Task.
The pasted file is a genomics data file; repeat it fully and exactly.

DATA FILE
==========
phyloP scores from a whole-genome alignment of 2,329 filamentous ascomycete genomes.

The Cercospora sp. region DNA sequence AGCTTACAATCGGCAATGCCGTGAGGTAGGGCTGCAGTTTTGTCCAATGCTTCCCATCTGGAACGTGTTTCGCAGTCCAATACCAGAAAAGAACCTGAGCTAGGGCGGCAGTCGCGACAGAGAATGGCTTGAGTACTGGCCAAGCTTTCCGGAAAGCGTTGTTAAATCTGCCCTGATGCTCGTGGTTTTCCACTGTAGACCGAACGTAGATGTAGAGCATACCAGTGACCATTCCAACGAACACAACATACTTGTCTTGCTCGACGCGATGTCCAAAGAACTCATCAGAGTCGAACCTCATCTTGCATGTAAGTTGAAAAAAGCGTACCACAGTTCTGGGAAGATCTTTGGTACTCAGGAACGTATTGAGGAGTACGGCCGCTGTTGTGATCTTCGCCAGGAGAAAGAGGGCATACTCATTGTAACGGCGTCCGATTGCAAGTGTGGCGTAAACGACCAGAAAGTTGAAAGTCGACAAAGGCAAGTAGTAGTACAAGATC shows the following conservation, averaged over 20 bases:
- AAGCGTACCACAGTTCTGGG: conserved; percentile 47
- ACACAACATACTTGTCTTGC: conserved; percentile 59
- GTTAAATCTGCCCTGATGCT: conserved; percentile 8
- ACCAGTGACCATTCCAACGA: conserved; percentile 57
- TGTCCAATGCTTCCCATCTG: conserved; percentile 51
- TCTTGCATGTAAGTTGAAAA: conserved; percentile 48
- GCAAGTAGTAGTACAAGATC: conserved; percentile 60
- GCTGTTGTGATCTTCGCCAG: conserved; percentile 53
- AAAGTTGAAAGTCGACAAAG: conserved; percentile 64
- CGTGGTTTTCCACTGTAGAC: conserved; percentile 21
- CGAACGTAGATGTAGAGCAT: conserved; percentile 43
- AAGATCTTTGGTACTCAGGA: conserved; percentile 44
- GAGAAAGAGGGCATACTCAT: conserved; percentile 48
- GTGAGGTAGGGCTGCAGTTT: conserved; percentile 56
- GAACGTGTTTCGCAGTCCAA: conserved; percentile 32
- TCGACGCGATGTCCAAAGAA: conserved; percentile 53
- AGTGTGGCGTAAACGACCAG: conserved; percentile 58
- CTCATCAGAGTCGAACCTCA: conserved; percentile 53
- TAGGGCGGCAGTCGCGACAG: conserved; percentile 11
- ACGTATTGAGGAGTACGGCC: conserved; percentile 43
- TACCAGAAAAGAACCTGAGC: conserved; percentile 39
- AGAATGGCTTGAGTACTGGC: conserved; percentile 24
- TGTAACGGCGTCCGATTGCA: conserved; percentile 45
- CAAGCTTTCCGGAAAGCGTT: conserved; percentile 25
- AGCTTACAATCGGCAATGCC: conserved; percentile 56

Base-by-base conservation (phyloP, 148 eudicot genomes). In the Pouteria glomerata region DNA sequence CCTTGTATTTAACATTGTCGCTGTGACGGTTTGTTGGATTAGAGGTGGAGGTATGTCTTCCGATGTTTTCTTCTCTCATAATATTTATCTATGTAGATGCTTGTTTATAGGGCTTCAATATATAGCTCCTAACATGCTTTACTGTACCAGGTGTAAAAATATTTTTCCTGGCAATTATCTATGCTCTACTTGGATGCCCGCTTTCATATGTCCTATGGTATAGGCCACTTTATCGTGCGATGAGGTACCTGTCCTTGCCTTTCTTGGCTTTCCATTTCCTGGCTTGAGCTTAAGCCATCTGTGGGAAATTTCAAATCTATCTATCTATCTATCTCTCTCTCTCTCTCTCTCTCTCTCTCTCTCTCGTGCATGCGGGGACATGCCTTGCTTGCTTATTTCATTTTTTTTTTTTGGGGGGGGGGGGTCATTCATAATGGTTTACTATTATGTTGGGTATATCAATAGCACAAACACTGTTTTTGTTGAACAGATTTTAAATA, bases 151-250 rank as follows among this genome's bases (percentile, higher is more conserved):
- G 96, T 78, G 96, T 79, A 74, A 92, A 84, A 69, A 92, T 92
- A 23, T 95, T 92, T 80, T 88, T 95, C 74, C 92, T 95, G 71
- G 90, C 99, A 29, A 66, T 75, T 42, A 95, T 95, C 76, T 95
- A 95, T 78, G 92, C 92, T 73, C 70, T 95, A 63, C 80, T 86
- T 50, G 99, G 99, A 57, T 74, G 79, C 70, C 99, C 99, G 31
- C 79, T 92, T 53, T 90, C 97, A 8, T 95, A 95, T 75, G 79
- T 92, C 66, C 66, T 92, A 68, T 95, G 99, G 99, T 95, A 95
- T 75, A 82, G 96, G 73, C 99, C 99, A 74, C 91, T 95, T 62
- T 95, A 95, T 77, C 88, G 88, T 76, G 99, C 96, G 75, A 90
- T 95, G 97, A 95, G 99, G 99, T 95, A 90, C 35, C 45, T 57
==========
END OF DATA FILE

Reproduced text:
phyloP scores from a whole-genome alignment of 2,329 filamentous ascomycete genomes.

The Cercospora sp. region DNA sequence AGCTTACAATCGGCAATGCCGTGAGGTAGGGCTGCAGTTTTGTCCAATGCTTCCCATCTGGAACGTGTTTCGCAGTCCAATACCAGAAAAGAACCTGAGCTAGGGCGGCAGTCGCGACAGAGAATGGCTTGAGTACTGGCCAAGCTTTCCGGAAAGCGTTGTTAAATCTGCCCTGATGCTCGTGGTTTTCCACTGTAGACCGAACGTAGATGTAGAGCATACCAGTGACCATTCCAACGAACACAACATACTTGTCTTGCTCGACGCGATGTCCAAAGAACTCATCAGAGTCGAACCTCATCTTGCATGTAAGTTGAAAAAAGCGTACCACAGTTCTGGGAAGATCTTTGGTACTCAGGAACGTATTGAGGAGTACGGCCGCTGTTGTGATCTTCGCCAGGAGAAAGAGGGCATACTCATTGTAACGGCGTCCGATTGCAAGTGTGGCGTAAACGACCAGAAAGTTGAAAGTCGACAAAGGCAAGTAGTAGTACAAGATC shows the following conservation, averaged over 20 bases:
- AAGCGTACCACAGTTCTGGG: conserved; percentile 47
- ACACAACATACTTGTCTTGC: conserved; percentile 59
- GTTAAATCTGCCCTGATGCT: conserved; percentile 8
- ACCAGTGACCATTCCAACGA: conserved; percentile 57
- TGTCCAATGCTTCCCATCTG: conserved; percentile 51
- TCTTGCATGTAAGTTGAAAA: conserved; percentile 48
- GCAAGTAGTAGTACAAGATC: conserved; percentile 60
- GCTGTTGTGATCTTCGCCAG: conserved; percentile 53
- AAAGTTGAAAGTCGACAAAG: conserved; percentile 64
- CGTGGTTTTCCACTGTAGAC: conserved; percentile 21
- CGAACGTAGATGTAGAGCAT: conserved; percentile 43
- AAGATCTTTGGTACTCAGGA: conserved; percentile 44
- GAGAAAGAGGGCATACTCAT: conserved; percentile 48
- GTGAGGTAGGGCTGCAGTTT: conserved; percentile 56
- GAACGTGTTTCGCAGTCCAA: conserved; percentile 32
- TCGACGCGATGTCCAAAGAA: conserved; percentile 53
- AGTGTGGCGTAAACGACCAG: conserved; percentile 58
- CTCATCAGAGTCGAACCTCA: conserved; percentile 53
- TAGGGCGGCAGTCGCGACAG: conserved; percentile 11
- ACGTATTGAGGAGTACGGCC: conserved; percentile 43
- TACCAGAAAAGAACCTGAGC: conserved; percentile 39
- AGAATGGCTTGAGTACTGGC: conserved; percentile 24
- TGTAACGGCGTCCGATTGCA: conserved; percentile 45
- CAAGCTTTCCGGAAAGCGTT: conserved; percentile 25
- AGCTTACAATCGGCAATGCC: conserved; percentile 56

Base-by-base conservation (phyloP, 148 eudicot genomes). In the Pouteria glomerata region DNA sequence CCTTGTATTTAACATTGTCGCTGTGACGGTTTGTTGGATTAGAGGTGGAGGTATGTCTTCCGATGTTTTCTTCTCTCATAATATTTATCTATGTAGATGCTTGTTTATAGGGCTTCAATATATAGCTCCTAACATGCTTTACTGTACCAGGTGTAAAAATATTTTTCCTGGCAATTATCTATGCTCTACTTGGATGCCCGCTTTCATATGTCCTATGGTATAGGCCACTTTATCGTGCGATGAGGTACCTGTCCTTGCCTTTCTTGGCTTTCCATTTCCTGGCTTGAGCTTAAGCCATCTGTGGGAAATTTCAAATCTATCTATCTATCTATCTCTCTCTCTCTCTCTCTCTCTCTCTCTCTCTCGTGCATGCGGGGACATGCCTTGCTTGCTTATTTCATTTTTTTTTTTTGGGGGGGGGGGGTCATTCATAATGGTTTACTATTATGTTGGGTATATCAATAGCACAAACACTGTTTTTGTTGAACAGATTTTAAATA, bases 151-250 rank as follows among this genome's bases (percentile, higher is more conserved):
- G 96, T 78, G 96, T 79, A 74, A 92, A 84, A 69, A 92, T 92
- A 23, T 95, T 92, T 80, T 88, T 95, C 74, C 92, T 95, G 71
- G 90, C 99, A 29, A 66, T 75, T 42, A 95, T 95, C 76, T 95
- A 95, T 78, G 92, C 92, T 73, C 70, T 95, A 63, C 80, T 86
- T 50, G 99, G 99, A 57, T 74, G 79, C 70, C 99, C 99, G 31
- C 79, T 92, T 53, T 90, C 97, A 8, T 95, A 95, T 75, G 79
- T 92, C 66, C 66, T 92, A 68, T 95, G 99, G 99, T 95, A 95
- T 75, A 82, G 96, G 73, C 99, C 99, A 74, C 91, T 95, T 62
- T 95, A 95, T 77, C 88, G 88, T 76, G 99, C 96, G 75, A 90
- T 95, G 97, A 95, G 99, G 99, T 95, A 90, C 35, C 45, T 57